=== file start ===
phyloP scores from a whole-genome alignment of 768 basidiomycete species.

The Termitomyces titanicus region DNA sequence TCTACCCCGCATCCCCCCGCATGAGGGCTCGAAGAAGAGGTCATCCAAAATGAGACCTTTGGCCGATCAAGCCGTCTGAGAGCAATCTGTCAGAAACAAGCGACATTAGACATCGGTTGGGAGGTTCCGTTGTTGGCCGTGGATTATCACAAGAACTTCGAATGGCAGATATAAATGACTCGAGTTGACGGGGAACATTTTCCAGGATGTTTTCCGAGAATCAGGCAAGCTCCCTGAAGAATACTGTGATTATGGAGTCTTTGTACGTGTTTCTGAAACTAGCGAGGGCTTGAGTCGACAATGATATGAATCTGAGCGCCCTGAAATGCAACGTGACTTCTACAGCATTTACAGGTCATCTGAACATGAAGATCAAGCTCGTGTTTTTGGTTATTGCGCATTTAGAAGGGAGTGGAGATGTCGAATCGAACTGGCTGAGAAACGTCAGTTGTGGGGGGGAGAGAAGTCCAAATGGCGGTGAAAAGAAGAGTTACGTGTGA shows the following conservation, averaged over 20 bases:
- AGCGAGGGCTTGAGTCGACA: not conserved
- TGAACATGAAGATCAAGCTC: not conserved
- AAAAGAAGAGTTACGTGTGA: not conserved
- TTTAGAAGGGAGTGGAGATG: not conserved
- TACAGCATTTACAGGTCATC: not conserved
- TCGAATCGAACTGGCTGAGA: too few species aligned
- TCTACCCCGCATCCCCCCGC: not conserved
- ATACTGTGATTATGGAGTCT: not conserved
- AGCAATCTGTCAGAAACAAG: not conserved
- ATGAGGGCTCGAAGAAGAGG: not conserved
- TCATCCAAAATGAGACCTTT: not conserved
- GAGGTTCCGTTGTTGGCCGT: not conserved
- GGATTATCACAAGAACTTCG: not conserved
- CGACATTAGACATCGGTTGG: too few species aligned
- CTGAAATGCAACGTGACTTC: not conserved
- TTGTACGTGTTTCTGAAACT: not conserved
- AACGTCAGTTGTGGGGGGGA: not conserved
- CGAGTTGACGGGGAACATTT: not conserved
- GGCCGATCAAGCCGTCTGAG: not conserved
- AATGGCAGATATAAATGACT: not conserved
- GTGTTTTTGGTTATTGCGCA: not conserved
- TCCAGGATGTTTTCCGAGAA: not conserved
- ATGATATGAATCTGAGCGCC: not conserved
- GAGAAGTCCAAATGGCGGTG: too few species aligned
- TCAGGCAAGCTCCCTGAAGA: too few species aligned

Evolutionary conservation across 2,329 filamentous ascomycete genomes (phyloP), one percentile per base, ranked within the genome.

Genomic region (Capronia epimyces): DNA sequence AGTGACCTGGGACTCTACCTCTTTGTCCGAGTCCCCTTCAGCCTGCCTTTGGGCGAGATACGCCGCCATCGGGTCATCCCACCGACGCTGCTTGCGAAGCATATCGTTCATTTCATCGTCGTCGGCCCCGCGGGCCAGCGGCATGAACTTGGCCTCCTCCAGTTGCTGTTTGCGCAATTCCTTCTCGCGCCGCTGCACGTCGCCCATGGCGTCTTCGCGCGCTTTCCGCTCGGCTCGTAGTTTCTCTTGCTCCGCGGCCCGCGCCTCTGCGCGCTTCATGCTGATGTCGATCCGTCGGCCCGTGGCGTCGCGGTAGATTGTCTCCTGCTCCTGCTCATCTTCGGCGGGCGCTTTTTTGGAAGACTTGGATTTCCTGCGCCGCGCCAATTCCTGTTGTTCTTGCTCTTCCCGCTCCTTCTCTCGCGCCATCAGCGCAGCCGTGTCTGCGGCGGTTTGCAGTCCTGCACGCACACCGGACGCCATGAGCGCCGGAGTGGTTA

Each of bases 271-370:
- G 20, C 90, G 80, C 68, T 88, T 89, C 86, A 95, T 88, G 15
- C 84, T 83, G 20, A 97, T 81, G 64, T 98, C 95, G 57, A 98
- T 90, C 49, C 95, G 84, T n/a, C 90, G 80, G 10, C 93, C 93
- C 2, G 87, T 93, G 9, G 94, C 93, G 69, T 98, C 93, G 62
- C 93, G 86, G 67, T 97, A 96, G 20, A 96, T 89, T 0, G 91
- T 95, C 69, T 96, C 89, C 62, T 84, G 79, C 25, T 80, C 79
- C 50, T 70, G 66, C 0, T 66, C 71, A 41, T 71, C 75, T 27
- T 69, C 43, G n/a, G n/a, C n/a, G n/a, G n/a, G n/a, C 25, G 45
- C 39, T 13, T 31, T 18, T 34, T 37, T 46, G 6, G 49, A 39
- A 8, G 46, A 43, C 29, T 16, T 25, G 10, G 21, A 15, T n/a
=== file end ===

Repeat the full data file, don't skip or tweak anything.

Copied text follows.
phyloP scores from a whole-genome alignment of 768 basidiomycete species.

The Termitomyces titanicus region DNA sequence TCTACCCCGCATCCCCCCGCATGAGGGCTCGAAGAAGAGGTCATCCAAAATGAGACCTTTGGCCGATCAAGCCGTCTGAGAGCAATCTGTCAGAAACAAGCGACATTAGACATCGGTTGGGAGGTTCCGTTGTTGGCCGTGGATTATCACAAGAACTTCGAATGGCAGATATAAATGACTCGAGTTGACGGGGAACATTTTCCAGGATGTTTTCCGAGAATCAGGCAAGCTCCCTGAAGAATACTGTGATTATGGAGTCTTTGTACGTGTTTCTGAAACTAGCGAGGGCTTGAGTCGACAATGATATGAATCTGAGCGCCCTGAAATGCAACGTGACTTCTACAGCATTTACAGGTCATCTGAACATGAAGATCAAGCTCGTGTTTTTGGTTATTGCGCATTTAGAAGGGAGTGGAGATGTCGAATCGAACTGGCTGAGAAACGTCAGTTGTGGGGGGGAGAGAAGTCCAAATGGCGGTGAAAAGAAGAGTTACGTGTGA shows the following conservation, averaged over 20 bases:
- AGCGAGGGCTTGAGTCGACA: not conserved
- TGAACATGAAGATCAAGCTC: not conserved
- AAAAGAAGAGTTACGTGTGA: not conserved
- TTTAGAAGGGAGTGGAGATG: not conserved
- TACAGCATTTACAGGTCATC: not conserved
- TCGAATCGAACTGGCTGAGA: too few species aligned
- TCTACCCCGCATCCCCCCGC: not conserved
- ATACTGTGATTATGGAGTCT: not conserved
- AGCAATCTGTCAGAAACAAG: not conserved
- ATGAGGGCTCGAAGAAGAGG: not conserved
- TCATCCAAAATGAGACCTTT: not conserved
- GAGGTTCCGTTGTTGGCCGT: not conserved
- GGATTATCACAAGAACTTCG: not conserved
- CGACATTAGACATCGGTTGG: too few species aligned
- CTGAAATGCAACGTGACTTC: not conserved
- TTGTACGTGTTTCTGAAACT: not conserved
- AACGTCAGTTGTGGGGGGGA: not conserved
- CGAGTTGACGGGGAACATTT: not conserved
- GGCCGATCAAGCCGTCTGAG: not conserved
- AATGGCAGATATAAATGACT: not conserved
- GTGTTTTTGGTTATTGCGCA: not conserved
- TCCAGGATGTTTTCCGAGAA: not conserved
- ATGATATGAATCTGAGCGCC: not conserved
- GAGAAGTCCAAATGGCGGTG: too few species aligned
- TCAGGCAAGCTCCCTGAAGA: too few species aligned

Evolutionary conservation across 2,329 filamentous ascomycete genomes (phyloP), one percentile per base, ranked within the genome.

Genomic region (Capronia epimyces): DNA sequence AGTGACCTGGGACTCTACCTCTTTGTCCGAGTCCCCTTCAGCCTGCCTTTGGGCGAGATACGCCGCCATCGGGTCATCCCACCGACGCTGCTTGCGAAGCATATCGTTCATTTCATCGTCGTCGGCCCCGCGGGCCAGCGGCATGAACTTGGCCTCCTCCAGTTGCTGTTTGCGCAATTCCTTCTCGCGCCGCTGCACGTCGCCCATGGCGTCTTCGCGCGCTTTCCGCTCGGCTCGTAGTTTCTCTTGCTCCGCGGCCCGCGCCTCTGCGCGCTTCATGCTGATGTCGATCCGTCGGCCCGTGGCGTCGCGGTAGATTGTCTCCTGCTCCTGCTCATCTTCGGCGGGCGCTTTTTTGGAAGACTTGGATTTCCTGCGCCGCGCCAATTCCTGTTGTTCTTGCTCTTCCCGCTCCTTCTCTCGCGCCATCAGCGCAGCCGTGTCTGCGGCGGTTTGCAGTCCTGCACGCACACCGGACGCCATGAGCGCCGGAGTGGTTA

Each of bases 271-370:
- G 20, C 90, G 80, C 68, T 88, T 89, C 86, A 95, T 88, G 15
- C 84, T 83, G 20, A 97, T 81, G 64, T 98, C 95, G 57, A 98
- T 90, C 49, C 95, G 84, T n/a, C 90, G 80, G 10, C 93, C 93
- C 2, G 87, T 93, G 9, G 94, C 93, G 69, T 98, C 93, G 62
- C 93, G 86, G 67, T 97, A 96, G 20, A 96, T 89, T 0, G 91
- T 95, C 69, T 96, C 89, C 62, T 84, G 79, C 25, T 80, C 79
- C 50, T 70, G 66, C 0, T 66, C 71, A 41, T 71, C 75, T 27
- T 69, C 43, G n/a, G n/a, C n/a, G n/a, G n/a, G n/a, C 25, G 45
- C 39, T 13, T 31, T 18, T 34, T 37, T 46, G 6, G 49, A 39
- A 8, G 46, A 43, C 29, T 16, T 25, G 10, G 21, A 15, T n/a